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Presence of the microbiome decreases fitness and modifies phenotype in the aquatic plant Lemna minor
  • Mark Jewell,
  • Sofia van Moorsel,
  • Graham Bell
Mark Jewell
McGill University

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Sofia van Moorsel
University of Zurich
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Graham Bell
McGill University, Canada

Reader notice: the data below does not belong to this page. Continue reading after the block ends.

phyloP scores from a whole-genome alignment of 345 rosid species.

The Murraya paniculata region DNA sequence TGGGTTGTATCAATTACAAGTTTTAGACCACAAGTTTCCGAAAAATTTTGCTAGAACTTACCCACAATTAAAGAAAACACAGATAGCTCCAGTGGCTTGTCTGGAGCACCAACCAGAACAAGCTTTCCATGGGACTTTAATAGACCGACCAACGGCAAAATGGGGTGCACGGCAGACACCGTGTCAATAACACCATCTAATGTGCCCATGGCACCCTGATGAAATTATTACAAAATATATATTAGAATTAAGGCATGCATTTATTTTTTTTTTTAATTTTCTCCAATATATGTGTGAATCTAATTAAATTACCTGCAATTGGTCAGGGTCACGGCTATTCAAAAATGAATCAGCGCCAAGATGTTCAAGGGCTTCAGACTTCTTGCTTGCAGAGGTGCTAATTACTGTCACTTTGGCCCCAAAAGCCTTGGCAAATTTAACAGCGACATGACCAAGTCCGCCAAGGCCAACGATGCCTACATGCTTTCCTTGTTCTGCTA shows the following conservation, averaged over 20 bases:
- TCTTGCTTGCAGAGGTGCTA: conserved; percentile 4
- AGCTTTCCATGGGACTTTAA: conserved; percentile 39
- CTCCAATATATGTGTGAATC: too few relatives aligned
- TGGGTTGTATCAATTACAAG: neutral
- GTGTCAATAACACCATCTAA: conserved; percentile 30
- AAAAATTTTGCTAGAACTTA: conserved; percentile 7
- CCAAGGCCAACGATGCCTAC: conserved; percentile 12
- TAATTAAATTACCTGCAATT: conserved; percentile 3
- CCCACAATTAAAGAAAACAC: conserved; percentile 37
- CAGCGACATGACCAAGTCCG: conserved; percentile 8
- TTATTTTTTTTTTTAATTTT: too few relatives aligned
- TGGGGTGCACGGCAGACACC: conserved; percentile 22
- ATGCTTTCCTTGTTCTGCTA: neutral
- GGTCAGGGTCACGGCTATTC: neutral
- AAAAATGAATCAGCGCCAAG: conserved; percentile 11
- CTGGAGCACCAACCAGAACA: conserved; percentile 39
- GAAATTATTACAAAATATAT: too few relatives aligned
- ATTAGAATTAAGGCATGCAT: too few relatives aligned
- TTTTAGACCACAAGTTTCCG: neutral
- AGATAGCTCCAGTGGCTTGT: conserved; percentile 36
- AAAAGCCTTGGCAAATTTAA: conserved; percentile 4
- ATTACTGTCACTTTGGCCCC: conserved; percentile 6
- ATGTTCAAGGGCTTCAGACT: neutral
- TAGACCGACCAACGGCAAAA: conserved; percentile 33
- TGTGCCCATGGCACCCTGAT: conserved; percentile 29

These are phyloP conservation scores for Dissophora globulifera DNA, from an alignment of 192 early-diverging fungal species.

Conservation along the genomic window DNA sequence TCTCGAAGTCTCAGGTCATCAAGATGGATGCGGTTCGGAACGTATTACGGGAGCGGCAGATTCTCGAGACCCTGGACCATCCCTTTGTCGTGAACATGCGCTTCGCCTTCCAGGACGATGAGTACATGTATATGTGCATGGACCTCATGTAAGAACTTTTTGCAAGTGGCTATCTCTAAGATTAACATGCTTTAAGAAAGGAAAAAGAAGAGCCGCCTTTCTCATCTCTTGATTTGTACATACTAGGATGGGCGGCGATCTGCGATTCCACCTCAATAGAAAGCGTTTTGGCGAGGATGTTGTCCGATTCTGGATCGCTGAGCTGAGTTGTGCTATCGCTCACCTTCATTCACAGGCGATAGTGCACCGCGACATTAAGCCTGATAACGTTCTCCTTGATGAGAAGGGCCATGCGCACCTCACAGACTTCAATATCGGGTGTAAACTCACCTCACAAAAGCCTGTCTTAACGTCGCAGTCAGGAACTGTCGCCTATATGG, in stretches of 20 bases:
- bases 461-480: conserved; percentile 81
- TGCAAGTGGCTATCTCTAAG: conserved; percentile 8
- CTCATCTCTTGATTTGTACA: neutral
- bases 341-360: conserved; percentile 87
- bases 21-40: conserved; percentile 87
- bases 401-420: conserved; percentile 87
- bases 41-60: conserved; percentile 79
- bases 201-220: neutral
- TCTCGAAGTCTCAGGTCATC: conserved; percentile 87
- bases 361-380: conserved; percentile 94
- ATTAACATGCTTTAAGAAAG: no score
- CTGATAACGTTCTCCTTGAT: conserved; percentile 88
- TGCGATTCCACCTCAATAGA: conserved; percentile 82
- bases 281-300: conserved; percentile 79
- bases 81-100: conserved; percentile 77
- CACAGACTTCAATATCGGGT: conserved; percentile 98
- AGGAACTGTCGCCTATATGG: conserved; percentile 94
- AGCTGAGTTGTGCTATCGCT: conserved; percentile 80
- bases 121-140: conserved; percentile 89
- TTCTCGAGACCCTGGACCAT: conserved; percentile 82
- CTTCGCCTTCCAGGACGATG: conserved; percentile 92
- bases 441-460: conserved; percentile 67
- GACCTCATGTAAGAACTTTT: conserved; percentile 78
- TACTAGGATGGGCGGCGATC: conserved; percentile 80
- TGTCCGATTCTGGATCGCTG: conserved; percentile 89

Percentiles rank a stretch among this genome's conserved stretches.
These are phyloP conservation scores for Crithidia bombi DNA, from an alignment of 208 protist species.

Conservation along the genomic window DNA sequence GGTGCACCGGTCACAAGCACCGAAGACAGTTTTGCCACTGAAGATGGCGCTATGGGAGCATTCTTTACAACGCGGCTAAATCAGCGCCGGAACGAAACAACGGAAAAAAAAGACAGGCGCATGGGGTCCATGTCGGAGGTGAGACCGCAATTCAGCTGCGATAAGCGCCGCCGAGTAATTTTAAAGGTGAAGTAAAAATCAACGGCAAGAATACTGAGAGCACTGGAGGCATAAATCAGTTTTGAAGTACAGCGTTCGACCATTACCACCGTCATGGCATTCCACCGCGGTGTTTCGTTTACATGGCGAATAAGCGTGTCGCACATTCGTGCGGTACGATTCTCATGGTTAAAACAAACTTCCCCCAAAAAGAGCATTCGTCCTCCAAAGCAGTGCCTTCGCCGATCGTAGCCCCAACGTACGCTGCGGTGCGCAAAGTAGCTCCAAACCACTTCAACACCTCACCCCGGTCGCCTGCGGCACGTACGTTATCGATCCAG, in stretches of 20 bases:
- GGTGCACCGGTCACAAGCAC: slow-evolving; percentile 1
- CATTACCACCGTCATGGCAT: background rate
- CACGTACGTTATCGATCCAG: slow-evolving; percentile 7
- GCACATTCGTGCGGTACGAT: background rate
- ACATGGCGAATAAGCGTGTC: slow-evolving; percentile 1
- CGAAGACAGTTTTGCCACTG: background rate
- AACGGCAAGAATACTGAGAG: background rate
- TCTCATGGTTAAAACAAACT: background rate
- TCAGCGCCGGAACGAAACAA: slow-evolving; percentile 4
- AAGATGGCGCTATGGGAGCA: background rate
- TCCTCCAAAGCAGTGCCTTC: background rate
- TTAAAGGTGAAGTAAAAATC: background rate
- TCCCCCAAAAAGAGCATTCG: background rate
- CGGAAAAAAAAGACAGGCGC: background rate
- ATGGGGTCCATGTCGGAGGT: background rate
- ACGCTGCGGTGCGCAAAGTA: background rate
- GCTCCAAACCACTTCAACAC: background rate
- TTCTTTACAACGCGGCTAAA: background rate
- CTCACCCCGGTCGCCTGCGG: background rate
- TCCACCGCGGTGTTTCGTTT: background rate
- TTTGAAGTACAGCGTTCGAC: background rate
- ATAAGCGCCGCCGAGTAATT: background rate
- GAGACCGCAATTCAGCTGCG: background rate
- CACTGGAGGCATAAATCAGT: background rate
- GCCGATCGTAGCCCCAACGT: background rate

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Much recent work has focused on characterising the mutualistic elements of the plant microbiome, often aiming to identify bacterial strains that can increase plant fitness. Although most work has focused on terrestrial plants, Lemna minor, a floating aquatic angiosperm, is increasingly used as a model in host-microbe interactions. Here we assess the fitness and phenotypic consequences of the full microbiome for L. minor by assaying plants from eight natural sites, with and without their microbiomes, over a range of environmental conditions. We find that the microbiome supresses plant fitness, for all genotypes and across all environmental conditions. This decrease in fitness was accompanied by phenotypic changes, with plants forming smaller colonies and producing smaller fronds and shorter roots with the microbiome present. Although the L. minor microbiome clearly includes important symbionts, our findings suggest that we cannot discount the important pathogenic, parasitic, and competitive interactions, whose influence can override that of mutualists.